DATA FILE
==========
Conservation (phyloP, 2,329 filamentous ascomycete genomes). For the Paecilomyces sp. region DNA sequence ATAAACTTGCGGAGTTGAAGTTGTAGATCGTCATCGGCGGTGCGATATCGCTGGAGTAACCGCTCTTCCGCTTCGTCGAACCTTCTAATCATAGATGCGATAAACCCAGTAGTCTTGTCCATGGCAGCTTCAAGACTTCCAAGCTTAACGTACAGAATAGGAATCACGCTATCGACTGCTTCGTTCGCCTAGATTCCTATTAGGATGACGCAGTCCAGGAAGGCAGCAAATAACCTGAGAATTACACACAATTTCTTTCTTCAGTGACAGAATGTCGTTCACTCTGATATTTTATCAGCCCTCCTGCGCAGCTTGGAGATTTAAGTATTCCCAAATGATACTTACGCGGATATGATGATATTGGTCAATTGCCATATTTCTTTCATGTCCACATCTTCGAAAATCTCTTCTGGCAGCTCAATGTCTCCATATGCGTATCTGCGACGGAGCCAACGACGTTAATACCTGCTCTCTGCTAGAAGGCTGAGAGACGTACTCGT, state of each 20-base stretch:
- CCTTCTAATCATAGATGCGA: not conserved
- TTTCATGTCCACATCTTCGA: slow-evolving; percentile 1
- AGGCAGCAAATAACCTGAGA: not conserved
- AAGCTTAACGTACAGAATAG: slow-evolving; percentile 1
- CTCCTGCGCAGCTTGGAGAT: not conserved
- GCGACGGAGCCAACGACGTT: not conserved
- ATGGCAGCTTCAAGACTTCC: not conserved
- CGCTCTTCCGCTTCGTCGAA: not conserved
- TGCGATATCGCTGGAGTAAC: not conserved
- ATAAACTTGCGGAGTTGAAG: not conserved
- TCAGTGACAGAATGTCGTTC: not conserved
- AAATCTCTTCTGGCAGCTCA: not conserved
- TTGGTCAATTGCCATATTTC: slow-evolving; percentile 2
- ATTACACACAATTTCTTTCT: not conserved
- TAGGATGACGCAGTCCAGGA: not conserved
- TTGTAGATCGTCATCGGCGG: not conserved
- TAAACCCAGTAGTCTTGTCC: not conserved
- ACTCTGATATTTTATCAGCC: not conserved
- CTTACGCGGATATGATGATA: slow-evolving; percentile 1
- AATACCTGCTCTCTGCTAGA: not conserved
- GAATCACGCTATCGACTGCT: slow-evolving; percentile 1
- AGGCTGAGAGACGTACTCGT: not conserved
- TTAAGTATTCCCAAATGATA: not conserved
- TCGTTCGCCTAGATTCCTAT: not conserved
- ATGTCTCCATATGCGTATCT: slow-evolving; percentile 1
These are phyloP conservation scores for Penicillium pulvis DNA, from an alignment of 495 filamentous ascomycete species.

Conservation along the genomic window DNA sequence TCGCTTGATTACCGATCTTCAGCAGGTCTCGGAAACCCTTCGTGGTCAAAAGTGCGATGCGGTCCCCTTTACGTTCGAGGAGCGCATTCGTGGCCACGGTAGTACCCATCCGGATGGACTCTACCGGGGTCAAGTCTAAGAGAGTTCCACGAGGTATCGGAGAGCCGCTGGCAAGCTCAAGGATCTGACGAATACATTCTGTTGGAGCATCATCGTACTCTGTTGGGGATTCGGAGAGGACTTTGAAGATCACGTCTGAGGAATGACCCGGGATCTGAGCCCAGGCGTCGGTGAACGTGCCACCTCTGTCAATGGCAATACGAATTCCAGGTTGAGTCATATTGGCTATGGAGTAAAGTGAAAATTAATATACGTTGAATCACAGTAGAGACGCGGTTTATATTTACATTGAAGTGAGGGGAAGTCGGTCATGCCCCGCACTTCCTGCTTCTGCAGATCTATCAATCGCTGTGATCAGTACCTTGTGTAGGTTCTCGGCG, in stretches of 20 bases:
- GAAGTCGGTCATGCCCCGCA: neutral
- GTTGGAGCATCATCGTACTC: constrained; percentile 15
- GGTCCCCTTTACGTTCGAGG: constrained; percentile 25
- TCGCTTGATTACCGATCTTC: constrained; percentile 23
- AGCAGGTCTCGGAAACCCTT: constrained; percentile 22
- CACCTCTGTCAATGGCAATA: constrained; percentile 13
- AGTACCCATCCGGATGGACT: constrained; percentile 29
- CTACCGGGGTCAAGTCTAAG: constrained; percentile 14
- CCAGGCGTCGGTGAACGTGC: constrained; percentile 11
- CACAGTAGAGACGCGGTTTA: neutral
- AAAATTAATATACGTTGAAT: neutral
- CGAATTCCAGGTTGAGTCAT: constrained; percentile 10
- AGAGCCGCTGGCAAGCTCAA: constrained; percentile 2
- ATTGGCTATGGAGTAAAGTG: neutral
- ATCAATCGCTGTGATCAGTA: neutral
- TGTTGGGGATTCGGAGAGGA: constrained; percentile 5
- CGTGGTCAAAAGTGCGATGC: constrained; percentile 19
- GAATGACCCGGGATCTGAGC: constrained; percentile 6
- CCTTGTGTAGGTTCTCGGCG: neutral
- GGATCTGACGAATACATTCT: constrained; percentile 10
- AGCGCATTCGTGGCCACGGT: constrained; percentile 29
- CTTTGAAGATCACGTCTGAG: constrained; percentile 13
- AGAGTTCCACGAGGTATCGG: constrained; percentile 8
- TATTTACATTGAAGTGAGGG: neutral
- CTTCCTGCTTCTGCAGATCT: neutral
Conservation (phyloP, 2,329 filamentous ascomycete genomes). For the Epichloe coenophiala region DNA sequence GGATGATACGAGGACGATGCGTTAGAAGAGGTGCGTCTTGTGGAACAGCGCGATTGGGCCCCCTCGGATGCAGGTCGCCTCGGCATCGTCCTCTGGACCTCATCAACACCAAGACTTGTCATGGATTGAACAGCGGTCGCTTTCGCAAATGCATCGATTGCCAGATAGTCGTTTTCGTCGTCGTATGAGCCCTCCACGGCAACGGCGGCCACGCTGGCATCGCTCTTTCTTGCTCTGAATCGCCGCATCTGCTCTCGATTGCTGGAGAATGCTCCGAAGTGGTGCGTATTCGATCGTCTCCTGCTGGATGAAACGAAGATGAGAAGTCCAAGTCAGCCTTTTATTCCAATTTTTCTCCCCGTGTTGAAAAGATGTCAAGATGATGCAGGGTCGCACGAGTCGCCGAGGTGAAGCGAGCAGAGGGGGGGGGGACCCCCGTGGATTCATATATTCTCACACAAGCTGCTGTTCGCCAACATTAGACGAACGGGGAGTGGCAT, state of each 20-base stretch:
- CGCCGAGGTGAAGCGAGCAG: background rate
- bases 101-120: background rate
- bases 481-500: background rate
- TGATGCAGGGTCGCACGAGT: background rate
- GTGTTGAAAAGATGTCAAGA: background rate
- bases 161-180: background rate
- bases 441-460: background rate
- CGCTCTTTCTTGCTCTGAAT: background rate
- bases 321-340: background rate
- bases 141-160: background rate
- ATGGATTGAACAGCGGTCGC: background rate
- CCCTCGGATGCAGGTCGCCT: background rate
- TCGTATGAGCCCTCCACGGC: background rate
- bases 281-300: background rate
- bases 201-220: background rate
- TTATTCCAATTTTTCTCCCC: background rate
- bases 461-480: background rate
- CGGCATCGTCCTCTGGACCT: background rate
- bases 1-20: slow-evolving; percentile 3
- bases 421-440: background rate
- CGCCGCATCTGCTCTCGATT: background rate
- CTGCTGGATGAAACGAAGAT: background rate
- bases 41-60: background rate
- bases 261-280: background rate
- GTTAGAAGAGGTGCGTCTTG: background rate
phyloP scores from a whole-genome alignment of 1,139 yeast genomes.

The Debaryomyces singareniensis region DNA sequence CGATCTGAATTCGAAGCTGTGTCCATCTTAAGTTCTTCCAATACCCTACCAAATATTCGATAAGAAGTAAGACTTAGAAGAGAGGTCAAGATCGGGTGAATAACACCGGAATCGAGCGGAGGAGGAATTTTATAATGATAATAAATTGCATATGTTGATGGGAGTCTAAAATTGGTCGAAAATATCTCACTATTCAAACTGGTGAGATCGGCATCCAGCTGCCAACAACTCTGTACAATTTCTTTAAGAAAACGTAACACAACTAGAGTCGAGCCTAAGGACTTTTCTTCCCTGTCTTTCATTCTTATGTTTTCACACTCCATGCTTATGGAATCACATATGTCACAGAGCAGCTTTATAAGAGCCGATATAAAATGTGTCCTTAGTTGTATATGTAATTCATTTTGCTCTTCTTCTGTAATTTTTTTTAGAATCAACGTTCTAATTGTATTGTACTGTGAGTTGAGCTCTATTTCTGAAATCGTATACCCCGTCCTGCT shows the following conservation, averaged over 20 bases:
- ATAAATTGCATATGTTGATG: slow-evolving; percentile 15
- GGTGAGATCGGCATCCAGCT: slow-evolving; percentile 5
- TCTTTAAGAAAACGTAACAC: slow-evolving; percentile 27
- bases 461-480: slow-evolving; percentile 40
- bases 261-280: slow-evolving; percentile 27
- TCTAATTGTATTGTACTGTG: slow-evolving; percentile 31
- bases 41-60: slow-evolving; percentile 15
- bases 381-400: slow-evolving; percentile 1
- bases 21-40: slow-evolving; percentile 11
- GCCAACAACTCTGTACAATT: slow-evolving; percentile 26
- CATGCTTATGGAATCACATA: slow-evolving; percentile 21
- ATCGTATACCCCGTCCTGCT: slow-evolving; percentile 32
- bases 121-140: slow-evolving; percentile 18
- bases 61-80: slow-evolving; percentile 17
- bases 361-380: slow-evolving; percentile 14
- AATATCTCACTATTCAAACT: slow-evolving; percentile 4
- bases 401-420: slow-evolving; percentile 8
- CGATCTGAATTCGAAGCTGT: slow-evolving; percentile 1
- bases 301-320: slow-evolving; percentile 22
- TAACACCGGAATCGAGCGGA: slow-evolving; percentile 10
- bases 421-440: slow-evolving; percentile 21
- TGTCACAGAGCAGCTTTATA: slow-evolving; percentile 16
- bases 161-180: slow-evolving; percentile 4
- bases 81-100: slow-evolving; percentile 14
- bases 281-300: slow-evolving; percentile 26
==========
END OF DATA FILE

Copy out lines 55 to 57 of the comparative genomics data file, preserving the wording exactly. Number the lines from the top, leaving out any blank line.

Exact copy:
- CGCCGAGGTGAAGCGAGCAG: background rate
- bases 101-120: background rate
- bases 481-500: background rate